Orchestral music created using artificial intelligence

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You wouldn’t think articles on business and technology topics would make the best music, but believe it or not, they’ve been used by a artificial intelligence system and human composers to create an original symphony.

It sounds like science fiction, but last week inside the The pyramid of Louvre in Paris, an orchestra of 50 musicians performed “Symphonologie”, a “symphonic experience” by Accent Strategy, a business and technology consulting firm. The project aims to shed light on the concrete uses of this type of artificial intelligence and its large potential.

“We initially talked about what might be a way for us to attract our clients and others into the business world? What would grab their attention? We wanted to show what is happening with digital and technology, and we thought of metaphors that cross cultures. What languages ​​cross cultures? What is universal? We realized that music runs straight through the list – there are so many different cultures and languages ​​spoken in the world and we quickly moved on to music as something that transcends culture, ”Mark Knickrehm told CBS News, Managing Director of the Accenture Strategy group. “The big question was how to make music in the digital space using technology and artificial intelligence? It was quite creative to take it from there. Words have real meaning and they can make music.

How was the orchestral work created? The end product was a unique combination of human and machine contributions.

First, Hannah Davis, a creative technologist and musician, used her artificial intelligence program TransProse to collate and analyze articles on business and technology – enough articles to fill a 600-page book. The program identified “emotionally charged words” in these texts.

Then these words were categorized into eight different feelings, representing distinct emotions. The data in each category has been transferred to a corresponding musical element – think pitch, notes or keys, for example. The results were digitized into different audio files that were assigned to specific orchestral instruments. This basically created a basic sample of what music composed from that data would look like.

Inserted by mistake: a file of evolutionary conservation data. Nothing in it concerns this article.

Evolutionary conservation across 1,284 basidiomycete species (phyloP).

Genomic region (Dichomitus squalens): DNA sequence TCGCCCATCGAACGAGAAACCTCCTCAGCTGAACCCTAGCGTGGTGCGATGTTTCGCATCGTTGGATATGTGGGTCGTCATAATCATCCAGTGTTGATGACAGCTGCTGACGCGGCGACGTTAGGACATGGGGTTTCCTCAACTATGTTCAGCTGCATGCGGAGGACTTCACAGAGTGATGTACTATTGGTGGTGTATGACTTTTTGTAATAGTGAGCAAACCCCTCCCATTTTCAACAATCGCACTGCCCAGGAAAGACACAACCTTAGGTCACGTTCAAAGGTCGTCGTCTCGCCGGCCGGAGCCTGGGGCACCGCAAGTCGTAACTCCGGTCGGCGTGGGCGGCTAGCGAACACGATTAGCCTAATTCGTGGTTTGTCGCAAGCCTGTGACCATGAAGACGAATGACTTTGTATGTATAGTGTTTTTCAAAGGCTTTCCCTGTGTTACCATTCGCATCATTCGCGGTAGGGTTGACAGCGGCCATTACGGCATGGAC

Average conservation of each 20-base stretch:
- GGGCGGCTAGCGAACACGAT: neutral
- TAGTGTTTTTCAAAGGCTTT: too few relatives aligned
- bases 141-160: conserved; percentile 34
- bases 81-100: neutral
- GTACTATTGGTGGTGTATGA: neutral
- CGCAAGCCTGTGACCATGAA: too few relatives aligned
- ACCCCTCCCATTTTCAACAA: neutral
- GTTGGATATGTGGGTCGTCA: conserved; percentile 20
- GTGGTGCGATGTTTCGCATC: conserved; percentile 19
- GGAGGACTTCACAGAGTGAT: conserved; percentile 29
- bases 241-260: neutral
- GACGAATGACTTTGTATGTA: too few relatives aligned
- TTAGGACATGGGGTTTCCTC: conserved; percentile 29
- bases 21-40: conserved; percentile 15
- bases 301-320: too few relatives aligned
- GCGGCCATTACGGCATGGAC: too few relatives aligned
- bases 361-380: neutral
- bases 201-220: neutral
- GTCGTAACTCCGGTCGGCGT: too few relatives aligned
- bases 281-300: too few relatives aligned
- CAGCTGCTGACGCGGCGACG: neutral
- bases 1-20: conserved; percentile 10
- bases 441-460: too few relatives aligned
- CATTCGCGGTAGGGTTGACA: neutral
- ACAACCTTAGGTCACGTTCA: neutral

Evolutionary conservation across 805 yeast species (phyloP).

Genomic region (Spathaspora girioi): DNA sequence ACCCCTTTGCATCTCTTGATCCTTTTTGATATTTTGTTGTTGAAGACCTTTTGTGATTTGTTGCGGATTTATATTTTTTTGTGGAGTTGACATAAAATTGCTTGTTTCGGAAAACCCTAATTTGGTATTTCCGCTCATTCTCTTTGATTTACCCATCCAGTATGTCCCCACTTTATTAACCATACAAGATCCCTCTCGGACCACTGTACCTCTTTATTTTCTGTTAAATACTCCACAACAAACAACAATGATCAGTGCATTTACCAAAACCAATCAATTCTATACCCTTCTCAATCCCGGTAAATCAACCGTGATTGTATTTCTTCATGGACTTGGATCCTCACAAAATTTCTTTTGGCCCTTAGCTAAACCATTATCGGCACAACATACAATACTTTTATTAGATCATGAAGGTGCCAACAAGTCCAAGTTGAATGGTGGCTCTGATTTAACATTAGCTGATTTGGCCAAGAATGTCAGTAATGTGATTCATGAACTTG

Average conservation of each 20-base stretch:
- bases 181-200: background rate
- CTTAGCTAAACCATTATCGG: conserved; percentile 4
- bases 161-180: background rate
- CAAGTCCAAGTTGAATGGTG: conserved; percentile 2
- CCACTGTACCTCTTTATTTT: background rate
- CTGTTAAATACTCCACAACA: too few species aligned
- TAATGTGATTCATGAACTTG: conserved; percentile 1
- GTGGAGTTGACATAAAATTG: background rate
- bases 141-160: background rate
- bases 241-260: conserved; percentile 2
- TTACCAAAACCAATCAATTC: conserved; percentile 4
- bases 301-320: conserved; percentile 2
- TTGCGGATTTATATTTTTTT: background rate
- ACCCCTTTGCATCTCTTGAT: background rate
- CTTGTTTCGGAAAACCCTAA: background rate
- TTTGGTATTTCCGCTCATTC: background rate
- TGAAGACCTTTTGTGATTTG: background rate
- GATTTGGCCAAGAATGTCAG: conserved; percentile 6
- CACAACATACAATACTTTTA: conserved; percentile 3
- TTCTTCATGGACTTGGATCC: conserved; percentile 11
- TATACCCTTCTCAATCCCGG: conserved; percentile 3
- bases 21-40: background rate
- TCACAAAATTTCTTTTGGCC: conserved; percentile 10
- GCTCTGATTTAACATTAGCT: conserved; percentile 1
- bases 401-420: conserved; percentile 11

Symphonologie: The Music of Business – First performance of the Louvre through
Accent on Youtube

Next, enter composer and pianist Mathiew Lamboley, who took the music files and composed an arrangement around the melodies generated by artificial intelligence. To make it a full multimedia experience, the data visualizers crossed specific moments in the score with the “feelings” generated from the original items to create a live visual art display during the performance. Voila – “Symphonologie” was born.

While the idea of ​​a complex orchestral work created in large part by artificial intelligence is interesting, it is not difficult to imagine eyebrows raised by doubt about the ultimate usefulness of this kind of project. Knickrehm said the implications of “Symphonologie” are vast; he sees the musical piece as a concrete example of how AICould be used by Accenture customers in areas ranging from healthcare to business.

“You know the point of this is to make people hear it and see it and say ‘I understand what you’re doing,’” Knickrehm said. “Then we start talking to people about what artificial intelligence is, how it could be used in strategy, how the cloud could be leveraged. You know we’re in year zero when it comes to this Technology. It is growing and we can start to see how it is opening up business opportunities and services.

Of IBM Watsoncognitive computing system to consumer-driven digital assistants like Apple’s Siri, Artificial intelligence is becoming more and more common in everyday life.

Knickrehm pointed out that a key area where this type of technology could be used would be retail. Now that everyone has smartphones, He said AI systems could be used to process images of the types of products you love and have those items delivered straight to the store. More advanced technology could deliver increasingly personalized experiences to consumers.

Likewise, he predicted powerful applications for this type of technology in the medical field.

“One area that may have more impact but less immediate for consumers is healthcare. This technology could be used to predict who will get sick and with what disease – we could work with our healthcare clients to change the outcome. We have large amounts of health data and genetic data, it is much cheaper genetic testsnow. This kind of technology could change the way businesses operate, the way doctors and nurses treat people differently, ”Knickrehm said.

And to think of it, all this futuristic technology is infused into a musical performance. Although the performance in Paris was intended for a private audience, Knickrehm said others could perhaps experience “Symphonology” for themselves with future performances in other cities around the world.


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